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Cuomo and State Legislature Get Tough on Drunk Drivers

Submitted by Joseph W. Milks on Sat, 11/10/14 – 20:27, 0 comments

The New York Vehicle and Traffic Law (VTL) will impose harsher penalties on repeat drunk drivers next month, thanks to the combined efforts of Governor Cuomo and the State Legislature. Effective November 1, 2014, individuals who have been convicted of driving while under the influence of drugs or alcohol 3 or more times within the past 15 years are automatically charged with a felony offense. As a result, repeat offenders now face up to 7 years in jail when they are found guilty of an alcohol related driving offense 3 times within a 15-year period. More time behind bars is not the only change enacted by this legislation. Repeat offenders can expect to take a bigger hit to their wallet with fines ranging from $2,000 up to $10,000 in addition to imprisonment for the 7-year period.

Offenses fall into discrete categories under the VTL. An offense may be classified as a traffic infraction, a violation, a misdemeanor or a felony. Felonies are those offenses for which a sentence to a term of imprisonment in excess of one year may be imposed. Misdemeanor means an offense, other than a “traffic infraction” for which a sentence to a term of imprisonment in excess of 15 days may be imposed but to which a sentence to a term of imprisonment in excess of one year cannot be imposed. An offense other than a traffic infraction for which a sentence to a term of imprisonment in excess of fifteen days cannot be imposed is considered a violation under the VTL. Unlike the other offenses described above, a traffic infraction is not a crime and the punishment imposed cannot be deemed a penal or criminal punishment. Thus, the least severe offenses are traffic infractions, while the most egregious offenses are those offenses classified as felonies under the VTL.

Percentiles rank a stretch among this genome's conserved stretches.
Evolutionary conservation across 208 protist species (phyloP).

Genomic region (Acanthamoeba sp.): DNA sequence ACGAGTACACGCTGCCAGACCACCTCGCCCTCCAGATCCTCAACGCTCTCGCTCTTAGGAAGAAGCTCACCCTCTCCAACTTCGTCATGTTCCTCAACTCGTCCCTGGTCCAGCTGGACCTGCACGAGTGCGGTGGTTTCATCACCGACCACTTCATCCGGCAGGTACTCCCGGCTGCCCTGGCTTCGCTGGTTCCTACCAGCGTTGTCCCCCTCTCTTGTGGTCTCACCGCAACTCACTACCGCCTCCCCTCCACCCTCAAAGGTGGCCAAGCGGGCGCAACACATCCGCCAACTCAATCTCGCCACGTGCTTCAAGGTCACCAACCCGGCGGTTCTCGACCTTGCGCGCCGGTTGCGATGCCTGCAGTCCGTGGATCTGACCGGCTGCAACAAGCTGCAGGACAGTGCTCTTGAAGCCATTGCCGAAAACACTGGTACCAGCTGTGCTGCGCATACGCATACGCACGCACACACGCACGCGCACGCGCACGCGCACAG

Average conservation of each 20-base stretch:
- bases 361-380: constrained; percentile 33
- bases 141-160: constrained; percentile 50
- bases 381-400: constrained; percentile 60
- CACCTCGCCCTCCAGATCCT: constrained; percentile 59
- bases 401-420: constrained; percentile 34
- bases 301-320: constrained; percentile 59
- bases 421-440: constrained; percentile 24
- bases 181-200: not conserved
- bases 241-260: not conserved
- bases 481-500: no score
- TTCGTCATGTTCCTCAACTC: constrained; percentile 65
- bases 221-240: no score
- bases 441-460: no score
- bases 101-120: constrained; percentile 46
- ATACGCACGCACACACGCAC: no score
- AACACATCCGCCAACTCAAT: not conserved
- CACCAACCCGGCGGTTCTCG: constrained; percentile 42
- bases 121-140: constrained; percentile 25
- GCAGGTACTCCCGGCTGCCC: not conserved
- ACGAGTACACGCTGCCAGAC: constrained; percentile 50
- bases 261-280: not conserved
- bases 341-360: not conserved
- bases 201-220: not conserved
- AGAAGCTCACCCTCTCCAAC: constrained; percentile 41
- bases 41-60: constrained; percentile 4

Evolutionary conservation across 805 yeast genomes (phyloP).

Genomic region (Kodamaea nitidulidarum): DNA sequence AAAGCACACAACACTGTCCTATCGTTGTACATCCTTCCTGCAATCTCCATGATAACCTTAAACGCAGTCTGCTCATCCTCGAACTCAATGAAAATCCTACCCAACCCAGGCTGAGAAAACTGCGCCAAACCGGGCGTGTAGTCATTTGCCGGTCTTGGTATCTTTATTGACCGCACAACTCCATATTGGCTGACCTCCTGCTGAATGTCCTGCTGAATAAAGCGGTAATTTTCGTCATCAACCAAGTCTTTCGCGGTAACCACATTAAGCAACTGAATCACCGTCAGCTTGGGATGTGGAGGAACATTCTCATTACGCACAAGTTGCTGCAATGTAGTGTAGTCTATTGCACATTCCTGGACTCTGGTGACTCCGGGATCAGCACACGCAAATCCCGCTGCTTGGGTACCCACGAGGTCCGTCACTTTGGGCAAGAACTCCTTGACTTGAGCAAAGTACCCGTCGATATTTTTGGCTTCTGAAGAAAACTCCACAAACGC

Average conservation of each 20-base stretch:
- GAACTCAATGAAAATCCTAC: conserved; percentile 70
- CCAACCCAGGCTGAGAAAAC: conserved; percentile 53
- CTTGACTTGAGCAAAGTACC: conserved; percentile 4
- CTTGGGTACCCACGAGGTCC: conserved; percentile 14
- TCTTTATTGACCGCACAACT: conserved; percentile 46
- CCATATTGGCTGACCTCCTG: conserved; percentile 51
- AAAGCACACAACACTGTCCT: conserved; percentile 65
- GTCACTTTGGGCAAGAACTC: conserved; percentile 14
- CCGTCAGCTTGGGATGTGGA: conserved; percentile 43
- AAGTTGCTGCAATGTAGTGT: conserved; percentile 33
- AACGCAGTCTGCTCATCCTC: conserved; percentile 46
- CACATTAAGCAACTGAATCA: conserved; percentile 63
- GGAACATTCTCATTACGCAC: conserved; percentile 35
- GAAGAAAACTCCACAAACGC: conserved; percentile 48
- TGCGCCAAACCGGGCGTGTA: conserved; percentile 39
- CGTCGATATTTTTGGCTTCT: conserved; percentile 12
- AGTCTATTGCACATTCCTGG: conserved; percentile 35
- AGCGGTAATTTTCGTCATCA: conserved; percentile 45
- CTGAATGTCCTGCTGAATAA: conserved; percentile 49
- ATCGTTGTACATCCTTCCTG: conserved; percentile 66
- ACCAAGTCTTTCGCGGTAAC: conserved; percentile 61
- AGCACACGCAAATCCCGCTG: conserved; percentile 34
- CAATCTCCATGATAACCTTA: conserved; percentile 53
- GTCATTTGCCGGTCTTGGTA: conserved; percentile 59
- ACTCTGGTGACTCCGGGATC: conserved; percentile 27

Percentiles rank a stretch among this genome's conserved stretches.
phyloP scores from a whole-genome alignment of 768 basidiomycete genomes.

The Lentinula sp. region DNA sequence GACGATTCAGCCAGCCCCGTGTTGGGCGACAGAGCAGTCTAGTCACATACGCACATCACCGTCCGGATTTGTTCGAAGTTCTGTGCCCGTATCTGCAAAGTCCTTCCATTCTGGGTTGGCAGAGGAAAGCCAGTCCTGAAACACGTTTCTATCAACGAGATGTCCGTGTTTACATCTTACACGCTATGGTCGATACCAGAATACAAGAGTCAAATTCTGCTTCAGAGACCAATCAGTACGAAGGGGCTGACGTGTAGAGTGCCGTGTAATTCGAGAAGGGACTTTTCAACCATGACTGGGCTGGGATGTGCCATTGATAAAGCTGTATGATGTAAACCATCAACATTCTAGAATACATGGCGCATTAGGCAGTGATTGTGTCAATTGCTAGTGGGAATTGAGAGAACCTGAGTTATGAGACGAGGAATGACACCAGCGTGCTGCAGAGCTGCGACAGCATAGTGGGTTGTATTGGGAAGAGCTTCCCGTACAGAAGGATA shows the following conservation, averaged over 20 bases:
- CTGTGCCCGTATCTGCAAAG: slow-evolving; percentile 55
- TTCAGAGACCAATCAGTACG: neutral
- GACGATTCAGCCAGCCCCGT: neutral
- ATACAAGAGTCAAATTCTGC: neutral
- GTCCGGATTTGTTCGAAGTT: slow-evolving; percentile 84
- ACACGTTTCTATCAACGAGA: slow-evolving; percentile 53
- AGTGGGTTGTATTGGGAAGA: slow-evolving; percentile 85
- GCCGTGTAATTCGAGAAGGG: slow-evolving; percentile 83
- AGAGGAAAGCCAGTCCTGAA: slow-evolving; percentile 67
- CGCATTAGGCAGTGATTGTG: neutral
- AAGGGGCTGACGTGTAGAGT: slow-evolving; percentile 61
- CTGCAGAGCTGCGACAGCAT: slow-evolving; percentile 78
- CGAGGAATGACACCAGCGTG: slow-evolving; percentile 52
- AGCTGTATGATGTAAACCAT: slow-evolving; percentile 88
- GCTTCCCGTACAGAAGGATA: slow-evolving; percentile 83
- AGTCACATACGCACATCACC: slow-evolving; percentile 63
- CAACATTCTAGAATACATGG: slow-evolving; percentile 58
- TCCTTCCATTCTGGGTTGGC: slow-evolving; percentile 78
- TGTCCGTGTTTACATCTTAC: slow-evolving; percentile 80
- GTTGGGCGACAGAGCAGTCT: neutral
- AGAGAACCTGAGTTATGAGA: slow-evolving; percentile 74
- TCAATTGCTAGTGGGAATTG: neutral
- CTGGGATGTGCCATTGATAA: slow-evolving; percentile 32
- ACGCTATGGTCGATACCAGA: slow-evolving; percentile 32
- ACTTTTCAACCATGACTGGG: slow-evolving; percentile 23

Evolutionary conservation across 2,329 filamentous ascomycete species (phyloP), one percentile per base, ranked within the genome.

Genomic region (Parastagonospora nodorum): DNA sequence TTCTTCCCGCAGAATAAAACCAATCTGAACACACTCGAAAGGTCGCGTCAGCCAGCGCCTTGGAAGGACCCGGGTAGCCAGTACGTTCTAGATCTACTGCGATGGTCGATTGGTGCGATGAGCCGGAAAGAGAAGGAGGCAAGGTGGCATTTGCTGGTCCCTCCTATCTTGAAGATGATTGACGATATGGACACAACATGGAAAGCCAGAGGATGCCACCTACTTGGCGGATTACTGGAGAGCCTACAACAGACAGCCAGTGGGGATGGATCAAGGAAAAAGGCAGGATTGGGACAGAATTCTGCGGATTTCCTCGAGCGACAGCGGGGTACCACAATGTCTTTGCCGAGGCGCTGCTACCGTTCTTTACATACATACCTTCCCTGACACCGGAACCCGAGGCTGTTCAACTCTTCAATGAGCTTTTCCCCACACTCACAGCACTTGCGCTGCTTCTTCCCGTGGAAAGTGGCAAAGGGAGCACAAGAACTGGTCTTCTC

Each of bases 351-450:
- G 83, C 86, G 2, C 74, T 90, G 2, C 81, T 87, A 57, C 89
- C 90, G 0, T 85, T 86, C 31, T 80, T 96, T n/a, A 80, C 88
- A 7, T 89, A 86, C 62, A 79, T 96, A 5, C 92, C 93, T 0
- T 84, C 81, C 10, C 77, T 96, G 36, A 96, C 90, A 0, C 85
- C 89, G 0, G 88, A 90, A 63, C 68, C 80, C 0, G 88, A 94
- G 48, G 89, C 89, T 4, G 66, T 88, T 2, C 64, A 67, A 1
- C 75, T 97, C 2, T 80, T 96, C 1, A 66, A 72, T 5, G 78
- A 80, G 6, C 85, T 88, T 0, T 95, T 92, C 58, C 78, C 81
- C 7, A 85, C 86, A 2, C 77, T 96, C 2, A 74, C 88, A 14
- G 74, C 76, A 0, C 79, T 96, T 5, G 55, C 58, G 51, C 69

Expanding the scope of the felony offense category under the VTL to include offenders with 3 prior convictions within 15 years serves the primary basis of this new legislation- termed “Vince’s Law” after the man who died after a fatal collision with a drunk driver in Liverpool, New York in July 2011. By increasing jail time and imposing higher fines, repeat offenders are kept off the roads, promoting motorist safety overall, laudable goals indeed.

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Title Insurance: A Crash Course

Submitted by Neil Pawlowski on Mon, 22/09/14 – 18:42, 0 comments

We encounter insurance on a day-to-day basis substantially in the form of life insurance policies, car insurance, and homeowners insurance. Just like these more colloquial forms of insurance, title insurance endeavors to afford its holder protection against loss in the event that the condition of title to the land is other than as insured.

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Estate Planning 101: The Basics

Submitted by N. Pawlowski on Thu, 26/09/13 – 14:34, 0 comments

Click on a question below and browse the answers to common questions regarding Wills and Estates in New York State:

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New Driver Cellphone Laws Now In Effect in New York State

Submitted by N. Pawlowski on Thu, 19/09/13 – 20:33, 0 comments

According to the National Highway and Transportation Administration and the U.S. Department of Transportation, a person is 23x more likely to crash if they text while driving (find out more statistics from the Government studies at www.distraction.gov). Since 2010, the New York State Legislature has taken many measures to curtail distracted driving and has instituted laws to try and stop this behavior. The NYS legislature is at it again and, with a large push by Governor Cuomo, has increased the penalties for cellphone or handheld electronic device use by drivers in New York State.

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New Legislation Requires Homeowner Action for STAR Tax Exemption

Submitted by N. Pawlowski on Wed, 11/09/13 – 15:54, 0 comments

Are you a homeowner that is currently receiving a Basic STAR (School Tax Relief Program) exemption from New York State? Under the New York State tax laws, the Basic STAR tax exemption for school taxes is available for owner- occupied, primary residences where the resident owner’s and their spouse’s income is less than $500,000. This program exempts the first $30,000 of the full value of a home from school taxes.

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